Ennio Morricone’s Score for Once Upon a Time in the West (Part 1 of 3): Jill’s Theme (Main Theme) — 15 Comments

  1. Dear Mark,

    Thank you for yet another of your wonderful film music analyses. I have been following your site in the past months, and found so many interesting things about my favourite composers (Williams, Morricone) that are not available anywhere.

    You really should consider writing a history of film music, providing similar analysis of the best film scores, supporting it with sheet music excerpts (this is what other film music history books lack and what makes your site so unique).

    Another of my favourites from Morricone is his music for “A few dollars more”, the second part of the dollar trilogy. I hope you can devote some time to that film as well in the future.

    Has the Morricone book you mention sheet music excerpts?
    Or do you take your sheet music examples from some published anthology, or do you simply transcribe what you hear?

    All the best, keep up your wonderful blog,

    • Thank you, Karoly. Writing a book on film music is something I would very much like to do. It’s probably just a matter of time.

      For a Few Dollars More is a favourite of mine as well. I’ll put it on my “to do” list of recommendations I keep from readers.

      As for the musical excerpts, there is a great three-volume set of Morricone’s film music arranged for piano called The Best of Ennio Morricone, of which the first volume has the Once Upon a Time in the West themes. Unlike many anthologies, they’re very well done in that they avoid the “easy piano” temptation and go for a more intermediate level, leaving in just the right notes to make it sound like the film score. That said, I do take liberties with it if I feel I want it to be even closer to the original score or just want to emphasize different things. Sometimes, though, I don’t have a score, so I just use my ears to write what I hear, as in my recent Man of Steel post.

      Thanks again for your kind response.

      • Dear Mark,

        I am looking forward to your planned book about film music.

        As for Morricone, most of his westerns have some kind of piano transcriptions. But there is a comedy western, Occhio alla Penna (Buddy Goes West) (1981, ITA), whose music is my favourite of his scores, and yet I did not see any published piano version from this movie.
        I highly recommend that you listen to it. I would be interested in an analysis of this music as well.

        All the best,

        • Thanks, Karoly. I’ve put this other score on my to-do list as well. I didn’t find it in my Morricone piano collections either. Maybe in a future volume (let’s hope).

  2. I am pleasantly surprised by their insightful comments and analysis of the beautiful piece of Morricone. Please accept my congratulations from a Chilean musician.

    • @Julian: That’s an English horn. Its range is a fifth lower than the oboe and it has a warm, rich sound, perfect for lyrical melodies with long notes like this opening.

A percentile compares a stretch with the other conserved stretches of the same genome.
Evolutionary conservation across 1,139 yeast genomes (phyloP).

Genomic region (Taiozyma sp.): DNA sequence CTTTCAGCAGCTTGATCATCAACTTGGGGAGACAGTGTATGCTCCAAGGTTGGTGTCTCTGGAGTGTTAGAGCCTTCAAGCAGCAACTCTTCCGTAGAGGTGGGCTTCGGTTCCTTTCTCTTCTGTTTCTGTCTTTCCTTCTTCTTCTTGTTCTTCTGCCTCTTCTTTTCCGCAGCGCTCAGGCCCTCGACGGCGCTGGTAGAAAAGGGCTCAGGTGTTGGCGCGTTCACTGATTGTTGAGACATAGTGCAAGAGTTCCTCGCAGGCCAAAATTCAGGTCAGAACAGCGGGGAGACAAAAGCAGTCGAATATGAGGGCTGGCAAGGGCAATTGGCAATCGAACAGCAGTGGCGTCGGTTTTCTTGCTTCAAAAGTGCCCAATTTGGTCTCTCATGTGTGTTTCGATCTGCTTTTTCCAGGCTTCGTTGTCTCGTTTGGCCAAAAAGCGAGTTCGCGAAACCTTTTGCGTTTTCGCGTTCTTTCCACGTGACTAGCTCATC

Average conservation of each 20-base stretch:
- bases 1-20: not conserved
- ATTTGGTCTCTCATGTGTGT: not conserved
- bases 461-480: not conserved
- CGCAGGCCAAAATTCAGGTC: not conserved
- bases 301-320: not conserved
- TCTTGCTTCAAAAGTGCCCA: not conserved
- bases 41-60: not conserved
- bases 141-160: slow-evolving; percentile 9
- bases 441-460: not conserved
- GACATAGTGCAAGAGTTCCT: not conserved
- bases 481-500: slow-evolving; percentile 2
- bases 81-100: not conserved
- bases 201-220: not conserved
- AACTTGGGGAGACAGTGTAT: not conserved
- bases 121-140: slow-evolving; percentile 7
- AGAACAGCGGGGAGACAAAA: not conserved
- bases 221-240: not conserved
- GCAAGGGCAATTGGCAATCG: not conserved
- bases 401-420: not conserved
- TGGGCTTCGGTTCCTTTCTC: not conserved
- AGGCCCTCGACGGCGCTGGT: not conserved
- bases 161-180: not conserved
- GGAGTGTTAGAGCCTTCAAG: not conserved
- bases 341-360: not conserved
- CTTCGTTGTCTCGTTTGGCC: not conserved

3. Such a great analysis! I’m reading the three chapters since 2 days and love all the insight on Ennio’s music. You really helped putting some light on his method of composition. I’m waiting for the For a Few Dollars More analysis, I hope it’s still on your to do list ! Regards.

    • Thanks, Frank! I hope to do some more on Morricone in the future. Something I’ve always wanted to write about is the opening of Once Upon a Time in the West, which is done with sounds that Morricone “composed” rather than music.

  4. You mean, the 15 min opening sequence with the 3 men waiting for Harmonica? I didn’t know it was “composed” by Morricone! So, he did the sound designer job before it was ever invented! All the McBain family sequence after also seems very “sound designed”.
    I’ve been doing some Morricone music interpretation myself with a project called “Orgasmo Sonore – Revisiting Obscure Film Music”, but more with a modern rock approach. You can have a look here (3rd song is La Resa Dei Conti by Morricone)

  5. Hi Mark, As an orchestral conductor I am frustrated as to how difficult it is to obtain the written music and orchestral scores. I desperately want to play the “Once upon a time in the west” music with my orchestra. Is there any way I can get an orchestral arrangement with score or just the score so I can fulfil my ambition to conduct this work. Can you help me please ? Would I be able to orchestrate from the Piano Book 1 which you mention (the best of morricone) as a last resort.

    • Hi Norman,
      Alas, orchestral scores of Morricone’s music have not been made commercially available, as far as I know. But at least the piano arrangements in the books I mention are quite good arrangements, and I could see them being arranged successfully with a good ear. It’s hard to know exactly what combination of sounds one is hearing with Morricone, though, because his orchestrations so often include unusual instruments to blend with orchestral ones. Like with Jill’s theme, it sounds like there’s a harpsichord with vibraphone and cello amongst other things. And does Cheyenne’s theme use coconut shells rather than temple blocks? I wouldn’t put it past him, but it’s hard to know. Sorry I can’t be of more help – I share your frustration. Hopefully one day we will start to see commercial releases of some of his scores.

Leave a Reply

Your email address will not be published. Required fields are marked *

This site uses Akismet to reduce spam. Learn how your comment data is processed.

HTML tags allowed in your comment: <a href="" title=""> <abbr title=""> <acronym title=""> <b> <blockquote cite=""> <cite> <code> <del datetime=""> <em> <i> <q cite=""> <s> <strike> <strong>